A new family of drugs with antitumour properties based on organometallic compounds of palladium and platinum has been developed by a team of scientists from St Petersburg University, Belarusian State University, the Medicinal Chemistry Centre of Togliatti State University, and the Technische Universität Braunschweig.
The research results have been published in the in the New Journal of Chemistry of the Royal Society of Chemistry.
According to the World Health Organization, cancer is the second leading cause of death in the world. At present, a drug class based on platinum compounds is considered one of the most effective in combating cancerous tumours. The platinum compound most commonly used in clinical practice is cisplatin. However, its low water solubility and high general toxicity prompted research for new anticancer drugs based on platinum group metal compounds. To date, thousands of potentially active anticancer platinum complexes have been synthesised. Only five such compounds have been introduced into clinical practice so far. The main problem of the known platinum-based drugs is their high general toxicity. This is the rationale for searching for analogues based on other transition metals. The latter involves investigation of molecular mechanisms of drug action.
The scientists have synthesised and studied a new class of anticancer agents: palladium complexes with acyclic diaminocarbene (ADC) ligands and structurally identical platinum complexes. Palladium ADC complexes are often utilised in the catalysis of organic reactions, since they enable the synthesis of pharmaceutically important organic compounds in environmentally friendly conditions. However, no data on their biological activity had previously been reported.
We have tested the developed drugs on breast cancer cells and colon carcinoma cells. These are very dangerous types of oncological diseases, specific medications for which are being developed in the world. Both platinum and palladium complexes exhibit antiproliferative activity comparable to that of cisplatin, which has been the standard cancer treatment drug. Furthermore, palladium compounds exhibit lower levels of cytotoxicity in normal cells than platinum compounds.
Mikhail Kinzhalov, Candidate of Chemistry and Associate Professor of St Petersburg University
In the research conducted at the Medicinal Chemistry Centre of Togliatti State University, the scientists analysed cell death types caused by the developed drugs and identified the molecular mechanisms of cell death. The studied platinum and palladium compounds are capable of inducing apoptosis, or ‘cell suicide.’ Unlike necrosis, characterised by the premature death of cells in a living tissue, apoptosis is a programmed cell death involving cell fragmentation. In a few hours, the cell fragments are absorbed by phagocytes and neighbouring cells. As a result, the cancer cells are replaced by morphologically healthy tissue.
Visualisation of interaction of DNA with ADC compounds. The images obtained by atomic force microscopy (AFM) show the interaction of DNA with a palladium complex (A) and a platinum complex (B). For comparison purposes, AFM images of free DNA (C) and DNA-cisplatin adducts (D) are presented. The AFM images demonstrate conformational changes in DNA upon interaction with metal compounds. The interaction of DNA with new organometallic complexes is accompanied by the formation of intermolecular hydrogen bonds.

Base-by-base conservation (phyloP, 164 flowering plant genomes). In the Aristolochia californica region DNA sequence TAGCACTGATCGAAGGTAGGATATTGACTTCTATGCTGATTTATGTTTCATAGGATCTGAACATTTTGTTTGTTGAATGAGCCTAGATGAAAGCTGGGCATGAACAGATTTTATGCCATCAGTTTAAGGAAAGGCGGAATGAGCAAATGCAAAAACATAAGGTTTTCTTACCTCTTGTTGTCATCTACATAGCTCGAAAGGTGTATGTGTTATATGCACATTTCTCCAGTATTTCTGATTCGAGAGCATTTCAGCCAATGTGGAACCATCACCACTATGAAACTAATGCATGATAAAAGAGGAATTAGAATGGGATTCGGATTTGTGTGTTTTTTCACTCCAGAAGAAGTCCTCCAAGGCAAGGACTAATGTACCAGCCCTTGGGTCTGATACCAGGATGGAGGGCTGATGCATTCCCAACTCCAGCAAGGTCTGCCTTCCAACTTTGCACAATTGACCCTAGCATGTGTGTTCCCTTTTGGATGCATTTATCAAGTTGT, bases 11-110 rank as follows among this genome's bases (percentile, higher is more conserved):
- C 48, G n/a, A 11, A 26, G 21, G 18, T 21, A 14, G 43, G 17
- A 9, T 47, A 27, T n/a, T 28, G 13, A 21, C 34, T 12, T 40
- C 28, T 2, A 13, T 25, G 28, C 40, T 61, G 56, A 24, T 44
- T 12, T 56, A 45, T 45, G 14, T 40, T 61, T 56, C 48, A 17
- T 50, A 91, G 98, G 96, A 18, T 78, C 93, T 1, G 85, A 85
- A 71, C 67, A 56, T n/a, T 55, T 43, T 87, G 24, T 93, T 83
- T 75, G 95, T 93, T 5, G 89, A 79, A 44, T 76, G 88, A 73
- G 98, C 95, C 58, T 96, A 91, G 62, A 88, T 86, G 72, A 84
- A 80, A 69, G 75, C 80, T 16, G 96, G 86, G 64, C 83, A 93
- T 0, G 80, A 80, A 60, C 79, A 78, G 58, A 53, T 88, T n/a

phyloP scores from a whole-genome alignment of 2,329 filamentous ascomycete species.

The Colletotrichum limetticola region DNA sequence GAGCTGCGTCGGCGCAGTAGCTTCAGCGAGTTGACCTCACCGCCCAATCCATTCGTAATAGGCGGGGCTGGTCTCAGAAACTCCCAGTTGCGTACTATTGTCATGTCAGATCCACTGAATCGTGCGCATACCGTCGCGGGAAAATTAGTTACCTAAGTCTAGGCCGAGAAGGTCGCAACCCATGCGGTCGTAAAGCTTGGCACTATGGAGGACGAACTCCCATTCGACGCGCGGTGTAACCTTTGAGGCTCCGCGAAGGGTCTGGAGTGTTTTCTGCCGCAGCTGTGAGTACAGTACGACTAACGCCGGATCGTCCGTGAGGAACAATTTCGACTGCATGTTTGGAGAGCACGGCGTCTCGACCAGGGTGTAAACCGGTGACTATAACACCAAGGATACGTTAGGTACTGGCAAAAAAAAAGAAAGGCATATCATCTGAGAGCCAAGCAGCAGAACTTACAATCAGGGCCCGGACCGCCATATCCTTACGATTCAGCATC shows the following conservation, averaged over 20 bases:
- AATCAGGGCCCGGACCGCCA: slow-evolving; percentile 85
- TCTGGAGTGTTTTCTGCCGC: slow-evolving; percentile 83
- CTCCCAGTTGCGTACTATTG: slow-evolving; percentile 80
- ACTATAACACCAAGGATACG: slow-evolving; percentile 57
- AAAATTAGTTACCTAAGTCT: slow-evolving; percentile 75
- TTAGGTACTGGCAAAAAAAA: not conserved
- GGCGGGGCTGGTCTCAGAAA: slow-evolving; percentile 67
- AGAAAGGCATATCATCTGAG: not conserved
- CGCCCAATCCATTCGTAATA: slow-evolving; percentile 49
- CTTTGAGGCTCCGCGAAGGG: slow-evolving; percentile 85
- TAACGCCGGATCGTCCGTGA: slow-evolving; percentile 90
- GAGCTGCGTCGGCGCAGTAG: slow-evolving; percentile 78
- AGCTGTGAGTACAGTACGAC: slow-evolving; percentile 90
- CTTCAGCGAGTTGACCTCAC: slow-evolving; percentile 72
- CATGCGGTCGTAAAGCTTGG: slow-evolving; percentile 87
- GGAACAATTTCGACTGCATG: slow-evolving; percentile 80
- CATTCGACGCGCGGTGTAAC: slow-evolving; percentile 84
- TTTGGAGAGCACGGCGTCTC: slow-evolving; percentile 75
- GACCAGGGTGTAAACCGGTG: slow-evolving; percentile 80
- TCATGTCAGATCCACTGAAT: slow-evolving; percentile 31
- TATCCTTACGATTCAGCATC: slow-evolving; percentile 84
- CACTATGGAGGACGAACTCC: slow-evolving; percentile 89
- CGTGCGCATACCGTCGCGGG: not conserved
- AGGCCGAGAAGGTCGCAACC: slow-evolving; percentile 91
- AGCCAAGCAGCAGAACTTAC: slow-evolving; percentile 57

‘The study objectives were to find the compounds that exhibit the highest level of antiproliferative activity and to determine the mechanism of their action. The research findings show that several factors are responsible for the outcome. The primary selection criterion was high water solubility. The structure of the diaminocarbene fragments in the complexes proved to be of the utmost importance. The ADC binding to DNA occurs due to the formation of hydrogen bonds between the hydrogen atoms of the diaminocarbene fragments and the oxygen atoms of phosphate groups. In other words, the ability of ADC compounds to form hydrogen bonds correlates to their anticancer properties. The initial hypothesis has been supported in experiments with cells. Finally, the high trans influence of the carbene ligands facilitates the binding of the ADC complexes to the nitrogen-containing bases in DNA, with formation of multiple coordination bonds. This interferes with DNA synthesis in rapidly dividing tumour cells, causing their deaths, or impeding cell replication,’ explains Mikhail Kinzhalov, Associate Professor of St Petersburg University.
Thus, the scientists discovered the biological activity of palladium ADC complexes, which holds a promising opportunity for anticancer treatment. ‘According to popular belief, different strategies are required to develop efficient catalysts and effective therapeutic drugs. This discovery, conversely, indicates that the development of catalytic systems and drugs based on organometallic compounds share common principles,’ concludes Mikhail Kinzhalov. Currently, the research team is studying the biological activity of other compounds in this class.